A Hong Kong court on Tuesday sentenced an activist to 15 months in prison for reportedly organizing an unauthorized vigil to commemorate those who lost their lives during a pro-democracy protest in Beijing's Tiananmen Square.
Chow Hang-tung, 36, who was a member of the now-closed Hong Kong Alliance in Support of Patriotic Democratic Movements in China, was arrested last year just one day before the anniversary of the protest, according to Reuters.
Hong Kong typically holds annual vigils, but for the past two years police have banned the gatherings due to coronavirus restrictions, the news outlet noted.
Though law enforcement officials in China have denied it, activists have attributed the bans to attempts to silence displays of defiance, Reuters reported.
In 2020, thousands of people reportedly lit candles to commemorate Tiananmen Square, and smaller groups did the same in 2021, pushing back against the ban.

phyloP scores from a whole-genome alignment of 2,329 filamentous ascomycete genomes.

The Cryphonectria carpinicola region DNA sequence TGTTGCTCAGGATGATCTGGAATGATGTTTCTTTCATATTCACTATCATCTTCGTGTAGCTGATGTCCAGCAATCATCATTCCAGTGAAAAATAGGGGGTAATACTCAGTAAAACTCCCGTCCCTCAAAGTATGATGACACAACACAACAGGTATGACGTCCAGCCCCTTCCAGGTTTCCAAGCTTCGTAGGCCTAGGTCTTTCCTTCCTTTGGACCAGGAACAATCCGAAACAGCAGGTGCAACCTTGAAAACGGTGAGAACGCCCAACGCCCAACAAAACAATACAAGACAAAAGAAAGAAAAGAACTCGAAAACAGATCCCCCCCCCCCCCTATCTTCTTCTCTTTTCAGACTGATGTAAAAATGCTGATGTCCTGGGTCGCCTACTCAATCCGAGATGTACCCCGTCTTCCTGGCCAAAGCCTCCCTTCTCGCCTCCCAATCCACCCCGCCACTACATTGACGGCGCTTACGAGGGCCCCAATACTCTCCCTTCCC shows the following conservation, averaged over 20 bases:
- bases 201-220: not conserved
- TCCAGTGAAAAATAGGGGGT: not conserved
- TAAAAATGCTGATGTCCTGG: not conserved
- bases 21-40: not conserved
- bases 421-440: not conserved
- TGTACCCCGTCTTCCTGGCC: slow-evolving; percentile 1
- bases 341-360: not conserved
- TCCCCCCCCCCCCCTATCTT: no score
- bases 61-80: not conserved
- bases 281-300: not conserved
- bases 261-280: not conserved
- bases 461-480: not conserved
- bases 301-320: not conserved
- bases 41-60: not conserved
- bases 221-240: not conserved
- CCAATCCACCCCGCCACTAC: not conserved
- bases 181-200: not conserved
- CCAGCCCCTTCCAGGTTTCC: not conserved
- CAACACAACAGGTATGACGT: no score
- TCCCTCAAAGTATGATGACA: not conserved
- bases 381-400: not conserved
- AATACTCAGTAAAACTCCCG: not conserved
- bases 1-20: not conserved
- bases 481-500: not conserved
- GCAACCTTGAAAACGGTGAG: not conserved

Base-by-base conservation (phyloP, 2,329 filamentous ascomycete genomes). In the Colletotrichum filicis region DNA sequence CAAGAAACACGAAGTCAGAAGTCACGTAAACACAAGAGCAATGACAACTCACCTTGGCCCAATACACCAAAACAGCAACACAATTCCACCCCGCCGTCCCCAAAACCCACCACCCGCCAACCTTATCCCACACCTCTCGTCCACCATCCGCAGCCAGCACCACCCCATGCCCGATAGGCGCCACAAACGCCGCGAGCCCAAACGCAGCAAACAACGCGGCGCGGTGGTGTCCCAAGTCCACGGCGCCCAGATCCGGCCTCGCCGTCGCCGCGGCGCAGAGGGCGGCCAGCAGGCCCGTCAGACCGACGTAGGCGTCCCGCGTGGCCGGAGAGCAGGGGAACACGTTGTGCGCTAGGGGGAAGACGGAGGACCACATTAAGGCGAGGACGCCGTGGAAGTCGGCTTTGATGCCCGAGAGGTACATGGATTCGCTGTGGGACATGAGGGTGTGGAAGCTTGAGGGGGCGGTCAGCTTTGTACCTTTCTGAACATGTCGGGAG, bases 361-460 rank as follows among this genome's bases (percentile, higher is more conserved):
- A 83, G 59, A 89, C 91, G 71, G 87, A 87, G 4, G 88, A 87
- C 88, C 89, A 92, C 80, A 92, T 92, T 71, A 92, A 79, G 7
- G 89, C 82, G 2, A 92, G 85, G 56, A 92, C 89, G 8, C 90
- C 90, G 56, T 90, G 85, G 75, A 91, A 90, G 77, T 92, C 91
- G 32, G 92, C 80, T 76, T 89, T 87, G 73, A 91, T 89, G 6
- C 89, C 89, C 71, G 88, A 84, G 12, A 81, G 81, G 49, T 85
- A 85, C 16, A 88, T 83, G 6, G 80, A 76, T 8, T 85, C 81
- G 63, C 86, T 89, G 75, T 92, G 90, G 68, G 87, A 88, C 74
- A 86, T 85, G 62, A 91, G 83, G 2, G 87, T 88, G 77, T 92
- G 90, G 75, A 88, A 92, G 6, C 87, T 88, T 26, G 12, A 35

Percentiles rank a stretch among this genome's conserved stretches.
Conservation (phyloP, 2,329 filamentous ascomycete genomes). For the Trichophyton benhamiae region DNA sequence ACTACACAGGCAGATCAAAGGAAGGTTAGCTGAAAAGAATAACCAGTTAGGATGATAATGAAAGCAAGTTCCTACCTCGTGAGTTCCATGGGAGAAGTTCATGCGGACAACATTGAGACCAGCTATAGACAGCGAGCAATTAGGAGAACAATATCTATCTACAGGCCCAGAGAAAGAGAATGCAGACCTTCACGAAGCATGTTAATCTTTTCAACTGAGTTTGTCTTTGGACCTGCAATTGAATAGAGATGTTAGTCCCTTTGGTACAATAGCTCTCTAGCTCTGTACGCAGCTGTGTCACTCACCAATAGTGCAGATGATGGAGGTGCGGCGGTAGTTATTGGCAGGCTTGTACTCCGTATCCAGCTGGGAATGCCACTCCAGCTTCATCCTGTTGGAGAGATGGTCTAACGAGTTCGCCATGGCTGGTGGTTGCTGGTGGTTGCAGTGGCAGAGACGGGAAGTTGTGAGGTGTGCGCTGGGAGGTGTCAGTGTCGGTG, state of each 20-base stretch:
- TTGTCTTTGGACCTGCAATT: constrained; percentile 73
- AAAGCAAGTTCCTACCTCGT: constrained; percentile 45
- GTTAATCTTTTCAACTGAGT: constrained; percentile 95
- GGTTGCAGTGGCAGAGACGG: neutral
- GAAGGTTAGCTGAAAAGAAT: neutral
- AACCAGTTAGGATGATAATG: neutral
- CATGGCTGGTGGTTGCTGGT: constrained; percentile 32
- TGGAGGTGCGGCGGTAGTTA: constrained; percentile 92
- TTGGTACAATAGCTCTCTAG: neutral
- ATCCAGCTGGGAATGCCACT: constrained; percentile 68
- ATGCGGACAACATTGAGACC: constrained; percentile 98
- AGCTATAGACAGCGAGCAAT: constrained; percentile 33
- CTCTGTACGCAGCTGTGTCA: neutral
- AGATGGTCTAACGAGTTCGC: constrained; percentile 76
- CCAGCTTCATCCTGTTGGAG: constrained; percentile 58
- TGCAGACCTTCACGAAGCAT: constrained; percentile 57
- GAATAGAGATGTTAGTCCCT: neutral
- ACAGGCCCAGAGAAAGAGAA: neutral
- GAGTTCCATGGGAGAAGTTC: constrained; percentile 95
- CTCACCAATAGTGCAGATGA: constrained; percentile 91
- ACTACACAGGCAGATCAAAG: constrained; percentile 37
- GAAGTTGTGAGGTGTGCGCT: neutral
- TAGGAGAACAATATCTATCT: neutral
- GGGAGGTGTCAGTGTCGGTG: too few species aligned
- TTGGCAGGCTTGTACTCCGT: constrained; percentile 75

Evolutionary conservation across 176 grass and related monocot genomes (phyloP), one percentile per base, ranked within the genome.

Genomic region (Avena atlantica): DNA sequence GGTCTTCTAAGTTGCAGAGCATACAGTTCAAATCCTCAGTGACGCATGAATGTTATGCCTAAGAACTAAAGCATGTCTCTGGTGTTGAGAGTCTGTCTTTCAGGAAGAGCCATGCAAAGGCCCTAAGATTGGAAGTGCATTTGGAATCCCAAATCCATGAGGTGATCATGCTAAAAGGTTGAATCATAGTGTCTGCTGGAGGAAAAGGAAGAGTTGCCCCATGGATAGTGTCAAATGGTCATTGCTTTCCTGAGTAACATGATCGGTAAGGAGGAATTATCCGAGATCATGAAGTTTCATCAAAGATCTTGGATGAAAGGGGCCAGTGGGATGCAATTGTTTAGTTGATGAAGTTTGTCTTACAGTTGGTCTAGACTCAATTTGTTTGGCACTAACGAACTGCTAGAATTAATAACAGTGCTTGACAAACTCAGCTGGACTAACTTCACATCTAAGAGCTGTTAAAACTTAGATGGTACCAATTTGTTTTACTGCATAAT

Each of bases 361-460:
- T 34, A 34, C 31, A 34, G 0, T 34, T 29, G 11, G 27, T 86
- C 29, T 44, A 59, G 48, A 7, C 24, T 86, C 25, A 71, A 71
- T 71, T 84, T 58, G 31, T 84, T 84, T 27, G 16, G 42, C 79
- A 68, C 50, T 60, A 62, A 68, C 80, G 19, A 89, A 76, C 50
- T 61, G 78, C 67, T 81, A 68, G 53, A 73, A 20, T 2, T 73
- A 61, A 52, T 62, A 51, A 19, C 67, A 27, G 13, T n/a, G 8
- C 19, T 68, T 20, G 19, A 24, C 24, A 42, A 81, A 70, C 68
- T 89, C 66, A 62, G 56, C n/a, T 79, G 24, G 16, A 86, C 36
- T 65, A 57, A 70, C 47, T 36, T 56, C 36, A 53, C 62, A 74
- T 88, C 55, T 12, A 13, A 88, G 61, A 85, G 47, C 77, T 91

Chow was reportedly charged for making posts to social media that read "Lighting a candle is not a crime: Stand one's ground," and authoring a newspaper article titled "Candlelight carries the weight of conscience and the Hong Kong people persevere in telling the truth."
Magistrate Amy Chan accused Chow of using the article and posts "to encourage, persuade, make suggestions to and put pressure on members of the public," and "amounted to inciting others to knowingly take part in an unauthorised assembly."
Chow pleaded not guilty.
Chan said that she found that her argument that she desired to "incite others not to forget June 4" and not to encourage gathering was "simply unbelievable," Reuters reported.
Chow was sentenced to 12 months in prison for her participation in a 2020 vigil and five months of her Tuesday sentence will run concurrently with it, the news outlet noted.
"It can be foreseen that the public space to discuss June 4 will disappear entirely," Chow told the court through tears following her verdict. "Tyranny is greedy, red lines will keep expanding."